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As the summer climbing season swings into full gear, and with the growing popularity of climbing amid the COVID-19 crisis, more people are getting stranded in the mountains of Nagano Prefecture.

Climbing is gaining traction as a leisure activity that can be enjoyed without entering a close-contact setting that increases the risk of coronavirus infection.

The number of climbers who were stranded in mountains in the prefecture in July came to 48, up from seven a year before and up from 36 in July 2019, before the COVID-19 outbreak, according to the mountain safety division of the Nagano Prefectural Police Department.

Lone climbers accounted for 19, or about 40% of the total. The proportion was far higher than the average of 27.7% over the past five years. Of the total reported in July, seven died, and six of them had climbed solo.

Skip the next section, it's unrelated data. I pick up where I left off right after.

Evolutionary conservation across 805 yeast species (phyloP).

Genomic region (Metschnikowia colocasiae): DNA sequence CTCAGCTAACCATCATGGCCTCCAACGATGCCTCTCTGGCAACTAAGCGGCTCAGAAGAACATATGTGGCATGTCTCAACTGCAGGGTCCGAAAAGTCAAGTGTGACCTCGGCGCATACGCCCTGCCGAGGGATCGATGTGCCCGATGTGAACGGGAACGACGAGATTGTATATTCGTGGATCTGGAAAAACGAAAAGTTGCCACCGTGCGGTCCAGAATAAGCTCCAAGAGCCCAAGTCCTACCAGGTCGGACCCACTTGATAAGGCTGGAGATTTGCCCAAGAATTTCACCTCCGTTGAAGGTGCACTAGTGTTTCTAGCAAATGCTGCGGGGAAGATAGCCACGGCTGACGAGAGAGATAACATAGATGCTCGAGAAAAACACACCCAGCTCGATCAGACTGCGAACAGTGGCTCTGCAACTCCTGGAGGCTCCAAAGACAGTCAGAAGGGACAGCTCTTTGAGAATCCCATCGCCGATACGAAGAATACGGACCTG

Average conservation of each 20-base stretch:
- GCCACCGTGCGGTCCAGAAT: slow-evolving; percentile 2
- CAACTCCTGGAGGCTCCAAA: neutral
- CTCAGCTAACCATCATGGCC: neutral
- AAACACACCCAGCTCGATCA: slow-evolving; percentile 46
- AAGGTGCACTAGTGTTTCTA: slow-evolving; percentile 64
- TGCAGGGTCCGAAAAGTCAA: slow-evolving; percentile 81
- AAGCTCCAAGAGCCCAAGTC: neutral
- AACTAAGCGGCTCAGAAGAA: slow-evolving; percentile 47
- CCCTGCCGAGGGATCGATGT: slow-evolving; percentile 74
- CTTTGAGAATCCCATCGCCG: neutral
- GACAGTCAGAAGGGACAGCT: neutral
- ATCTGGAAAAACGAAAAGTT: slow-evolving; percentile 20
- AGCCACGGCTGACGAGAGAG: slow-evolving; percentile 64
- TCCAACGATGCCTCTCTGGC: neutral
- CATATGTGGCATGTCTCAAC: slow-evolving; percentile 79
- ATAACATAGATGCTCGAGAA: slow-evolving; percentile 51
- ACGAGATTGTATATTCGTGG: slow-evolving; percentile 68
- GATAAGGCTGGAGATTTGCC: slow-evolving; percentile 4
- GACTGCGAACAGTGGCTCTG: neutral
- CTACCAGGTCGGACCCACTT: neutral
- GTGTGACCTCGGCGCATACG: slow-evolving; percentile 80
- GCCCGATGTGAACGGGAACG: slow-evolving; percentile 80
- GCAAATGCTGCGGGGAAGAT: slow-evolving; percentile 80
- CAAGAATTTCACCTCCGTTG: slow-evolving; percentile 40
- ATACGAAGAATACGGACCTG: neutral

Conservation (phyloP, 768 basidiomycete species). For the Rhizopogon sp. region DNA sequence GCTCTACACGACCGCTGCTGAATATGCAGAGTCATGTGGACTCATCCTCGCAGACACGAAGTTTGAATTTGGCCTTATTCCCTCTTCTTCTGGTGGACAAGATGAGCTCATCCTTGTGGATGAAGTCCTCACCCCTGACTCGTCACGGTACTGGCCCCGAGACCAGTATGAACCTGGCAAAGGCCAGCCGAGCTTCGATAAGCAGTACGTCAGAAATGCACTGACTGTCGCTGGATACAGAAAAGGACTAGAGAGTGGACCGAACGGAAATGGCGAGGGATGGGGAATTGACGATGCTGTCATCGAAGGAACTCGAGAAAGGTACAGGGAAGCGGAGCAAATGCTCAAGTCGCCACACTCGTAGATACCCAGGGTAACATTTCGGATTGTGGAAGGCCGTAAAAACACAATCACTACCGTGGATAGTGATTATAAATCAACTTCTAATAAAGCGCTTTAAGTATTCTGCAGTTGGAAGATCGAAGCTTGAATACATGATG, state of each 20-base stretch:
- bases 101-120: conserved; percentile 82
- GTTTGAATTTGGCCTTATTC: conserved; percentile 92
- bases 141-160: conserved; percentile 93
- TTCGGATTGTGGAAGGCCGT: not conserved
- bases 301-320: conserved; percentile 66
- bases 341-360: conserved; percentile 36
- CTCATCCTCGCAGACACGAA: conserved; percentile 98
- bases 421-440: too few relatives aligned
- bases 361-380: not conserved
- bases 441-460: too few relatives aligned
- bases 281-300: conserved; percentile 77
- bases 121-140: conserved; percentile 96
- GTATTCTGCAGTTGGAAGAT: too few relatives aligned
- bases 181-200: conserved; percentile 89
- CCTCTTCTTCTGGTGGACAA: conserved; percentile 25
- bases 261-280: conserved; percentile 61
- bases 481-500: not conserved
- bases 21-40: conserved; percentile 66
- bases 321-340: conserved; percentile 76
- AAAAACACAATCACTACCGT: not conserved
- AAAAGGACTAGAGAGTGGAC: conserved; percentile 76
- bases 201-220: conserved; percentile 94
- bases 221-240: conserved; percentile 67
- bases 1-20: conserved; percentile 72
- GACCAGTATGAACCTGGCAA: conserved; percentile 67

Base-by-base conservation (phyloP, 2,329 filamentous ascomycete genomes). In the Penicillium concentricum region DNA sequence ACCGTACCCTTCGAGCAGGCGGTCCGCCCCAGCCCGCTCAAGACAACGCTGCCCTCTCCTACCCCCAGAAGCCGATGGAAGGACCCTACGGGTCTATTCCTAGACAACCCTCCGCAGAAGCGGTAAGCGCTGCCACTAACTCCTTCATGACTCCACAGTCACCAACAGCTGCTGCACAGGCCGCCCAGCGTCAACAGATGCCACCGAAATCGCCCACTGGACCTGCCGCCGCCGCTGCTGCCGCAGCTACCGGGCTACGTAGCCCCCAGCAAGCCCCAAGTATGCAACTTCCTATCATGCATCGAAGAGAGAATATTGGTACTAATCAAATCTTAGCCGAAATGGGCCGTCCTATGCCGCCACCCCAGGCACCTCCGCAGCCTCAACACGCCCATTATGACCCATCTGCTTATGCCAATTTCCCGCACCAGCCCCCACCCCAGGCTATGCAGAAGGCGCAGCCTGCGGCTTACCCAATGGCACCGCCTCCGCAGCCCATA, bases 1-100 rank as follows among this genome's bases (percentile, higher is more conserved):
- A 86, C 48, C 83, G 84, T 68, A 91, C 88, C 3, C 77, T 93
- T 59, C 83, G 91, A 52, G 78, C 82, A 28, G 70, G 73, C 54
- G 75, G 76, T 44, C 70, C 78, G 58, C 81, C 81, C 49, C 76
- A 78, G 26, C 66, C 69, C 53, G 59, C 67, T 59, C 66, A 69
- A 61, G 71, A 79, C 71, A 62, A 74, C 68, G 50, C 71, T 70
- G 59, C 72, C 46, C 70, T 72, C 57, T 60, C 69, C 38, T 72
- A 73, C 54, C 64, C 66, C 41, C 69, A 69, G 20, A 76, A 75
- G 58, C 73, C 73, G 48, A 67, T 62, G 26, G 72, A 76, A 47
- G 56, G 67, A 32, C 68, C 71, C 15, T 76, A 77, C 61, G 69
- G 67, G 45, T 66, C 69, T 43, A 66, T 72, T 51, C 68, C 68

Of the 48 people, 14 were in their 50s, seven were in their 30s or younger and among climbers in their 40s, 60s and 70s nine in each age group were stranded. During the four-day weekend in late July, 29 climbers got lost and four of them died.

The rise in the number of people getting lost in mountains may reflect an increase in numbers of climbers that have little or no experience as the outdoor activity becomes more popular, an official of the mountain safety division said.

The official also pointed to a rise in the number of older people going climbing after getting COVID-19 vaccines, as well as a lack of exercise amid the trend to stay home due to the pandemic.

The division has been urging people with little climbing experience to venture out with experienced climbers, such as mountain guides, consider their own physical strength, expertise and experience when choosing a mountain and draw up a climbing plan that has some flexibility, taking account of time and weather.

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